Luke 13:1-22 This passage in Luke has special meaning to me because the plea of the vine dresser became a prayer my husband and I prayed for a church we were attending. In this church the pastor was open to the things of the Spirit, but most of his congregation were not. They did not want any changes. We were in this church for three years when we attended a Sunday school retreat. The retreat was in Calloway Gardens in South Georgia, and we were in charge of getting the speaker.
The first night of the retreat the speaker delivered a powerful message about his work in Indonesia. He shared many of the miracles he had seen with his own eyes in this land. Many of those present were not able to receive what the speaker shared, and some even packed their things and left to return to Atlanta. The Bible speaks of people who have a form of religion, but who deny the power thereof. Whenever a person denies the power of the Holy Spirit to work in the church today, he usually is bound by religion and tradition. Needless to say, my husband and I were discouraged and even wondered if anyone would be present to hear the speaker the following morning.
That night we prayed with a preacher friend of ours whom we had invited to come to the retreat. He was the pastor of another church. We asked him if he felt the time was right for us to move on to another church since the one we were in seemed to not want to move in the things of the Holy Spirit. He drew aside and prayed alone about our situation and then read us Luke 13 and shared a word to us from the Lord. As we read this passage together we were struck with the fact that the vine dresser had worked with this fig tree for three years, and we had been in this church for three years. The Lord of the vineyard wanted to cut it down, but the vine dresser asked permission to dig the tree for one more year and then if it did not bear fruit, he would cut it down. We were led by this word to stay one more year at this church and see what happened.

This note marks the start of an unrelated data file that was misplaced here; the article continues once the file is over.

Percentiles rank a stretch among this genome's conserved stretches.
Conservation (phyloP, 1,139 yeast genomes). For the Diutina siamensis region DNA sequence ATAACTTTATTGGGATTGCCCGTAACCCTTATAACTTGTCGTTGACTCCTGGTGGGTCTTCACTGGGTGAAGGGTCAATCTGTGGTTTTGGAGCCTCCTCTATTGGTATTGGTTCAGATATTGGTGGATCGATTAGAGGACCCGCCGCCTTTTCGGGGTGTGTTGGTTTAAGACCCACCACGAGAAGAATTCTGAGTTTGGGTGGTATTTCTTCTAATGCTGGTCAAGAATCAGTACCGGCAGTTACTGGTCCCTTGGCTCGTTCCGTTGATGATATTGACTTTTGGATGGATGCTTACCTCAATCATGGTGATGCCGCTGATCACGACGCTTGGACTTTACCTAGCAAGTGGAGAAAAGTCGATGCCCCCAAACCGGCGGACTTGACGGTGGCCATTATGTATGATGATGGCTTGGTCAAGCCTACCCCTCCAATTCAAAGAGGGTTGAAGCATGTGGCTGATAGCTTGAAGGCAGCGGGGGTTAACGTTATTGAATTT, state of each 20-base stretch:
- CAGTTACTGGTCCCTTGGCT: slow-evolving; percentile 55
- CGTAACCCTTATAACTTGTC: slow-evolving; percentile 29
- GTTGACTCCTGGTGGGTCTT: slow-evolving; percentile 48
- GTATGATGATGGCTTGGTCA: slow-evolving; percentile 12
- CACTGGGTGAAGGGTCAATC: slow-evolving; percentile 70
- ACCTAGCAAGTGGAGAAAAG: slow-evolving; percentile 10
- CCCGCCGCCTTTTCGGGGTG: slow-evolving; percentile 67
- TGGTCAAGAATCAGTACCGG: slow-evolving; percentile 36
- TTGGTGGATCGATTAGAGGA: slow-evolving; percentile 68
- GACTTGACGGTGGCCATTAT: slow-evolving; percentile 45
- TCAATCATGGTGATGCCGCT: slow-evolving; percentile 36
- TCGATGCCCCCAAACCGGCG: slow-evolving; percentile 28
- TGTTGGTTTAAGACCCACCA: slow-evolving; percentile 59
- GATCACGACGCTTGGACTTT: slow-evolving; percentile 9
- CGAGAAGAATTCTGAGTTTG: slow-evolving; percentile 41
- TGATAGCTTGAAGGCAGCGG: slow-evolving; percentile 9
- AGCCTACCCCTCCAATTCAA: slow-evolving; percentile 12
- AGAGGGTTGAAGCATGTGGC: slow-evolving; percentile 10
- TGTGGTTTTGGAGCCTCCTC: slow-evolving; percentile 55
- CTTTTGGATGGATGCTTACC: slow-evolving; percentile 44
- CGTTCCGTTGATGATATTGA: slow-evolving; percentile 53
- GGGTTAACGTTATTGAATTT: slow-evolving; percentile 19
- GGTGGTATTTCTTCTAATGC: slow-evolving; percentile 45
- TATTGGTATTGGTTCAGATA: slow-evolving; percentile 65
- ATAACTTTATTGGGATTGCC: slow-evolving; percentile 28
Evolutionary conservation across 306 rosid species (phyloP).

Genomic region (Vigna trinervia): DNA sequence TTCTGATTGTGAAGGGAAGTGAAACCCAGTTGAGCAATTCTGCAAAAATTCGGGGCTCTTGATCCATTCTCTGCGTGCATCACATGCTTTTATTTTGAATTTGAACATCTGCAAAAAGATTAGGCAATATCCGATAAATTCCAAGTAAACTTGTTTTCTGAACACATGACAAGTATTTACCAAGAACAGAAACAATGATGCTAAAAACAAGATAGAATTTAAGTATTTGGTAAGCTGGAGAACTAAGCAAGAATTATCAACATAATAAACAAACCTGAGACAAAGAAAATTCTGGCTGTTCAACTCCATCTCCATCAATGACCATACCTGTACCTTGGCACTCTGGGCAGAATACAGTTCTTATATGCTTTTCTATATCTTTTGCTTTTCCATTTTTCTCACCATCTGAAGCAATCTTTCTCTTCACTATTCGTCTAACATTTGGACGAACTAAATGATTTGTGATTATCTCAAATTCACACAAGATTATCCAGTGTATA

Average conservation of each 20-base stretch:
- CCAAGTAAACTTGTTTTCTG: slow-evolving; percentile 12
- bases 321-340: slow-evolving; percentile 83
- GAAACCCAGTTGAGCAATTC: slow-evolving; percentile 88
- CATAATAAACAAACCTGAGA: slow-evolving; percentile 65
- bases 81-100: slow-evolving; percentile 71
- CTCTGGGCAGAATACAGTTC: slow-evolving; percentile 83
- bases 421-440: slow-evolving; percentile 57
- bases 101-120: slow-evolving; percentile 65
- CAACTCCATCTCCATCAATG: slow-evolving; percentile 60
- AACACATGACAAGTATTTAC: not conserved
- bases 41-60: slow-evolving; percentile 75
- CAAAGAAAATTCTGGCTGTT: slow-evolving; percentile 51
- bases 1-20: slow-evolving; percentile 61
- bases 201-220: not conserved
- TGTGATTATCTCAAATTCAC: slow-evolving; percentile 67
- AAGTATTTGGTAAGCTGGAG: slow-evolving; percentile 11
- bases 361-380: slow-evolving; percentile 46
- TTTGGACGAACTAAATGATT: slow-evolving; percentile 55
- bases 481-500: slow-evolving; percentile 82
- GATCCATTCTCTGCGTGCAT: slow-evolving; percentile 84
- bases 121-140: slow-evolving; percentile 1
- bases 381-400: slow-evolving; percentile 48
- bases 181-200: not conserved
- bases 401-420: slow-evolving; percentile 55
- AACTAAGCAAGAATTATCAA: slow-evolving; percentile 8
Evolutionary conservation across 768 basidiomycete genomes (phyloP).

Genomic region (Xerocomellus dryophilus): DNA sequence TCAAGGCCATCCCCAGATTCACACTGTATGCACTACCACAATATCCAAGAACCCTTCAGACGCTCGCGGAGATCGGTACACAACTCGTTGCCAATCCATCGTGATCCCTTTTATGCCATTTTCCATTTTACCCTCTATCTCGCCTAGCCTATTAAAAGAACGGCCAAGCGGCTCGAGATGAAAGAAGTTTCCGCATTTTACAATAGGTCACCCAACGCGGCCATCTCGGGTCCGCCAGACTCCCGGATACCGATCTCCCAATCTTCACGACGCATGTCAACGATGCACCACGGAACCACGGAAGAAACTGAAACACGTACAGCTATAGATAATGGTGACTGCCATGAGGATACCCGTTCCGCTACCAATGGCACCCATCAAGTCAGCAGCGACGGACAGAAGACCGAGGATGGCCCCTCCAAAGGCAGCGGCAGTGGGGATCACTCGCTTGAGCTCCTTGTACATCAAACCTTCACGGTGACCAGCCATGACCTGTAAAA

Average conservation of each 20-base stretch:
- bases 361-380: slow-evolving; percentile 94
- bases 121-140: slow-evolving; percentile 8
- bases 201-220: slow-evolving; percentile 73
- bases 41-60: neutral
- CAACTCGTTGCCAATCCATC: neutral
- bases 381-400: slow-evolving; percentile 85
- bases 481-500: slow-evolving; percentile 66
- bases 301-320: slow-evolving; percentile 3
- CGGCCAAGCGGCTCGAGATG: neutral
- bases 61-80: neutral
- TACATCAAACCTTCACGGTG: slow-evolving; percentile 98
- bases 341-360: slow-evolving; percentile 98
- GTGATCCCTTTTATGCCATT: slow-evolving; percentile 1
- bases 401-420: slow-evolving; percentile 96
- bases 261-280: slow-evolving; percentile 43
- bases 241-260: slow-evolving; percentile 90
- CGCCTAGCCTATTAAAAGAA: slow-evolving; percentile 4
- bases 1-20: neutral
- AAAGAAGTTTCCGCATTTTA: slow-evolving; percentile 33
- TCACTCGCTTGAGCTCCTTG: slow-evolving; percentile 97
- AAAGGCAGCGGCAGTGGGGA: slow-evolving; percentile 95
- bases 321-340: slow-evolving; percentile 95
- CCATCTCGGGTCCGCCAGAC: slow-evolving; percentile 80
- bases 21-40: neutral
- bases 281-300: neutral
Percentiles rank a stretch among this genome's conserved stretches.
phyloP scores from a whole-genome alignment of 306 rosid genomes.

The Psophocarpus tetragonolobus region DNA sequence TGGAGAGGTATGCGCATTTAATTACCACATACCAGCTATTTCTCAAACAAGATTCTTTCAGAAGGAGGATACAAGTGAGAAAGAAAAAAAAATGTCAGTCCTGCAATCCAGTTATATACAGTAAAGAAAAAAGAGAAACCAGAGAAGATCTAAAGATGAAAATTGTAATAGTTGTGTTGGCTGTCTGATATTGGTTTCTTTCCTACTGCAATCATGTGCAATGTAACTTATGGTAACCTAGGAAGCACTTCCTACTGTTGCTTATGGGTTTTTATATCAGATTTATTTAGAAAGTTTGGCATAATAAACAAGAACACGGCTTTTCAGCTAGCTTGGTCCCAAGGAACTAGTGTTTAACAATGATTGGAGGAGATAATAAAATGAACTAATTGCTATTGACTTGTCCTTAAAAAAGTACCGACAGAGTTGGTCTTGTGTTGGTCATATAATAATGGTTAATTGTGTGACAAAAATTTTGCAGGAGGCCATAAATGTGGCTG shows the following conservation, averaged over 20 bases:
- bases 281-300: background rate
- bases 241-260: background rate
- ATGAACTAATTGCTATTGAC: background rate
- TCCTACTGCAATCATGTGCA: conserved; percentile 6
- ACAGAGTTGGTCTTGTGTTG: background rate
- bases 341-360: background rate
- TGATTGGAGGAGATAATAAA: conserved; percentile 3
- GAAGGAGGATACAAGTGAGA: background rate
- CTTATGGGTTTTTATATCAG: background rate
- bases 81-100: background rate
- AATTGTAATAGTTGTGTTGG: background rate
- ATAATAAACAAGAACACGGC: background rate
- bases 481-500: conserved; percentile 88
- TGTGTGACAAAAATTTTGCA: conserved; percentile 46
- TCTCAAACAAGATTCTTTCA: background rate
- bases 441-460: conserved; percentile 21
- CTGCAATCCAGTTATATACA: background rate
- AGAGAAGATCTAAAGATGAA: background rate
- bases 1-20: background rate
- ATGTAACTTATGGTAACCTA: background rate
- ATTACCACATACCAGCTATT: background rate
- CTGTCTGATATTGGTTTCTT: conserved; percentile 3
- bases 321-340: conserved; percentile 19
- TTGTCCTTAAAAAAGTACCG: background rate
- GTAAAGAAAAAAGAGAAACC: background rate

We knew our assignment was to attempt to plow up the hard ground around the hearts of the people in this church. The only way to do this was to keep teaching God’s uncompromising Word no matter what people thought. Our hope was that the hearts would be softened and would receive the seed of God’s Word and that seed would then germinate, grow roots and then spring up and eventually produce fruit. We fulfilled our assignment, and sadly at the end of one year all those who seemed to begin to grow in their faith because of the Word left the church; those who remained stayed closed to the Spirit of God. They even dismissed the pastor who was open to the things of the Holy Spirit. We also felt led to leave just before this pastor was dismissed because we knew our assignment in this church was over. I still pray this church will begin to grow in God’s Word and Spirit. Be sure this morning you have a soft heart to receive God’s Word.
READ: Deuteronomy 33:1-29; Luke 13:1-22; Psalm 78:59-72; Proverbs 12:25